Trust in God

It may be asked how often the American people think reverently upon the motto inscribed on their coinage, "In God we trust." Whatever it may mean to those who use the money on which these words appear, the fact remains that they set forth a most vital factor in the history of the nation; for nothing less than trust in the power whose throne rests upon righteousness could have on many occasions saved the nation from disaster. To the Christian Scientist this does not mean trust in an unknown God who is far from us in times of emergency and distress, but in divine Principle,—who is the source and support of all that is true and right. On page 171 of Miscellany we find these impressive words from the revered Leader of the Christian Science movement: "Trust in Truth, and have no other trusts."

Professing Christians would, of course, all agree that we should trust in God, but too often this admission is stripped of its value by material considerations. The psalmist says, "Trust in him at all times," this being followed by the assurance, "God is a refuge for us." The Christian Scientist usually proves the absolute reliability of this assurance first in the healing of sickness, and afterwards in every phase of human experience which tests his faith in God, in divine Truth and Love. During the last four years many brave men of the allied nations have learned on the battle fields how vital and sustaining a thing it is to trust God at all times and under all circumstances; and no less have those who remained at home been forced to learn anew and in a most vital way what it means to trust in God for their dear ones, for the imperiled nations of earth, indeed for the salvation of all mankind in its larger and truer sense. In thinking upon these experiences, we may well recall those of David, who lived in troublous times, and yet who helped to advance a nation in the understanding of God and the progress and prosperity consequent upon this understanding. In the twenty-second chapter of II Samuel we read: "The Lord is my rock, and my fortress, and my deliverer; ... in him will I trust: he is my shield, and the horn of my salvation, my high tower, and my refuge, my saviour."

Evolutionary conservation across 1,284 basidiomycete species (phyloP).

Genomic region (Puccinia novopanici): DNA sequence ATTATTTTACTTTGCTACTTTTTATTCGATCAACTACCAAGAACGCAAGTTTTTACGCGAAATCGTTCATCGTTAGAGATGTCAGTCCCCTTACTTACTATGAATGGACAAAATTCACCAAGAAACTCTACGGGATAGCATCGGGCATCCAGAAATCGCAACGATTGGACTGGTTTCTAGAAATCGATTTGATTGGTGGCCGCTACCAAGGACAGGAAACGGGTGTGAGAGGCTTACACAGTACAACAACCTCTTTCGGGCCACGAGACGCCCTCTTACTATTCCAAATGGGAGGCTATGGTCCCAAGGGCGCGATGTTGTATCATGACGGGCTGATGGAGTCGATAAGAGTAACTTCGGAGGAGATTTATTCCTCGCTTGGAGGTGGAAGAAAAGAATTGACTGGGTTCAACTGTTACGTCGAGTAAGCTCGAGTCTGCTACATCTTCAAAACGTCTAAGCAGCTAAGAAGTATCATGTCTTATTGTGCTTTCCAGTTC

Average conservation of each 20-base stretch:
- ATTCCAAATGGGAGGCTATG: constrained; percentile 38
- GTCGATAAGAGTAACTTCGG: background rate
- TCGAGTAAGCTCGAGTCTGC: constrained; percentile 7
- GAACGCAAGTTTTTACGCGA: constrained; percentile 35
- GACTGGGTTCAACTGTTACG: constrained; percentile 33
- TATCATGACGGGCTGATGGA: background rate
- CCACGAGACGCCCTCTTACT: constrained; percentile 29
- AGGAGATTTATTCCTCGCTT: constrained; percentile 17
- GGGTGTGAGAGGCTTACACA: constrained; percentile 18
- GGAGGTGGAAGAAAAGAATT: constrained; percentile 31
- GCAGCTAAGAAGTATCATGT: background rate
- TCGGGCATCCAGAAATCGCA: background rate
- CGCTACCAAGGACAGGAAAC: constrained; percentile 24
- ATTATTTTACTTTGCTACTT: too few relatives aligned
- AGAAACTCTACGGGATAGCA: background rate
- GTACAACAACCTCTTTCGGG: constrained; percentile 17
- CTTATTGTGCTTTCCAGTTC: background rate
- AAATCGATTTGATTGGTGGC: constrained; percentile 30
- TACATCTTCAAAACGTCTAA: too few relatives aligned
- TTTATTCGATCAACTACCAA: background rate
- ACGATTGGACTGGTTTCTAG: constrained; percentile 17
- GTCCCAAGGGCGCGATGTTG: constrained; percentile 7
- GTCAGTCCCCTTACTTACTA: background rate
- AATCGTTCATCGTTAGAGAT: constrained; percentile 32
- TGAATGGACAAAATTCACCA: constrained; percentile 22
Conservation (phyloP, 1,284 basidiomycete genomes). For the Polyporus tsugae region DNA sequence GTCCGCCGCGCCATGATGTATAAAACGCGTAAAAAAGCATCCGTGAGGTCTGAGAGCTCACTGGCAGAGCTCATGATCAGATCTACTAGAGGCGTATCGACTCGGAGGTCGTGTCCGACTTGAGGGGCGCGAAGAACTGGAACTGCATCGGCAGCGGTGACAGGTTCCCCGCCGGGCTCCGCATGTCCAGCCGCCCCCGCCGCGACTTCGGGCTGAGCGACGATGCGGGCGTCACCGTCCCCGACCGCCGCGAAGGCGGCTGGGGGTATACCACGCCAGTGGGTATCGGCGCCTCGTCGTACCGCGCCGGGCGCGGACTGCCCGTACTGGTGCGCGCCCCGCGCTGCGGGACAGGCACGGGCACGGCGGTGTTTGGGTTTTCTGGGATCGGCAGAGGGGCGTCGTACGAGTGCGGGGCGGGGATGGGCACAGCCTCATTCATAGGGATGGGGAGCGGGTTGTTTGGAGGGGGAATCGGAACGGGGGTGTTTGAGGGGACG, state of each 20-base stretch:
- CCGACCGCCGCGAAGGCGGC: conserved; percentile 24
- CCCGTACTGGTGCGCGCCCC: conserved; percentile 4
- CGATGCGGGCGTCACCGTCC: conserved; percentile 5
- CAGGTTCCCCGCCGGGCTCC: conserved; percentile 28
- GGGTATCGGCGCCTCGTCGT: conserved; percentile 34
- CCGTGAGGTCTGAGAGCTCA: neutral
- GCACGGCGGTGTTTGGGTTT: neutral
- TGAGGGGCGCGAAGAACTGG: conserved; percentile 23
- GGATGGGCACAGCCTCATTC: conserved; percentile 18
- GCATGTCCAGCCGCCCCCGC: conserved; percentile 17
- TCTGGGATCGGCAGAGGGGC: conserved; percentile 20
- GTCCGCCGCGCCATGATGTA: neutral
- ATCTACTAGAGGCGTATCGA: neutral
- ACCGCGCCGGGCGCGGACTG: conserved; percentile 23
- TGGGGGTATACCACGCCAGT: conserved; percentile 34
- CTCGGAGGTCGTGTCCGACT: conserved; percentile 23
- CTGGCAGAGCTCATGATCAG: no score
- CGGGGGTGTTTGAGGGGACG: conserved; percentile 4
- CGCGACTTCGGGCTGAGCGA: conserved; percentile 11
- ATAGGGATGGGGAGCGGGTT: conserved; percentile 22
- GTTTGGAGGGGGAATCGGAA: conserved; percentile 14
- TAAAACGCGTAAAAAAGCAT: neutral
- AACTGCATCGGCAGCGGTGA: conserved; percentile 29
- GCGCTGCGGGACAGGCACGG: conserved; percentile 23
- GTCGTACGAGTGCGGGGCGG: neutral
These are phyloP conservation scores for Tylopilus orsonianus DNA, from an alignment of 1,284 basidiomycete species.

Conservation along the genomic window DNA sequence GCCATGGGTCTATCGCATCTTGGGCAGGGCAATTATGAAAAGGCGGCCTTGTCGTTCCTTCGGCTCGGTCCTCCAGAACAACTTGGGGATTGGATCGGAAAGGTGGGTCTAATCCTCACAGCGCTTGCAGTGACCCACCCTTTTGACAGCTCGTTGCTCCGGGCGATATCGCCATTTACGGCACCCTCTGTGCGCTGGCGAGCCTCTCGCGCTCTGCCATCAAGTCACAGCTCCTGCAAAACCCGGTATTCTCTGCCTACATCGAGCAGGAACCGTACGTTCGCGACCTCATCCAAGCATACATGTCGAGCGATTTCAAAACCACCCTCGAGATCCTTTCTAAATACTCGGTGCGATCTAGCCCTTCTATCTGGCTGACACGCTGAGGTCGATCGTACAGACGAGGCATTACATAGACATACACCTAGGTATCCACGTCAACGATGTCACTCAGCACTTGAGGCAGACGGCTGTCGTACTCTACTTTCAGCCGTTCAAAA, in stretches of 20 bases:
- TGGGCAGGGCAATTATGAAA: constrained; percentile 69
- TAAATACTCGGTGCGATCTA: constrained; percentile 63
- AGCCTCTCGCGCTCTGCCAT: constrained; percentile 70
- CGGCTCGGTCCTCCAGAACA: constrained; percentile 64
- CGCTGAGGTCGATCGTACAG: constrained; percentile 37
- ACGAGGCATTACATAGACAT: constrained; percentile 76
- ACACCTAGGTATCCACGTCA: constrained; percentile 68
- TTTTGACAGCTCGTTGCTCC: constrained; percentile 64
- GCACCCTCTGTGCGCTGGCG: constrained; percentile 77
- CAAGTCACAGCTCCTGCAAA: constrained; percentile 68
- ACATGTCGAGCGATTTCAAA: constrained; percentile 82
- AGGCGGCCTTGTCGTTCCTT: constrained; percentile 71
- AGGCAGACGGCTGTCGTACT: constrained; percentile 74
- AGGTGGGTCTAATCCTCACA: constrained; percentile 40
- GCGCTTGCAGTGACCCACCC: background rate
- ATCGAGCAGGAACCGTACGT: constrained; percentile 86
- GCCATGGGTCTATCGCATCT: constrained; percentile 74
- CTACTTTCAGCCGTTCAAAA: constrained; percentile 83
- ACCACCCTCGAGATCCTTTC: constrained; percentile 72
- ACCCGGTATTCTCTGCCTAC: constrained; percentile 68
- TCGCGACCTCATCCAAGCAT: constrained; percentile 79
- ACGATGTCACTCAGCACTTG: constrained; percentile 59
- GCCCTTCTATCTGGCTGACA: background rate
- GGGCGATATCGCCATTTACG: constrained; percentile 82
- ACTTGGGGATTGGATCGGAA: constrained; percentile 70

Although we rejoice greatly in the fact that much has already been accomplished for the emancipation of humanity from the tyranny of mad ambition, which is blind to righteousness and mercy, the fact remains that even greater problems lie before us. These call for nothing less than the complete establishment of God's kingdom on earth, and because so much has already been accomplished, not through mortal wisdom and not by force of arms, but by the divine power made manifest to those who trust in Truth, we can never, surely, lose heart even for a moment or doubt that far greater things will be accomplished by a larger and purer sense of trust in God. If, like Peter on the stormy Sea of Galilee, we lose sight of the Christ presence and the power which healed the sick and fed the hungry multitudes, we may lose heart and cry out in accents of fear, but for us to-day, no less than to the terrified apostle, the Master's words apply, "O thou of little faith, wherefore didst thou doubt?"

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March 8, 1919

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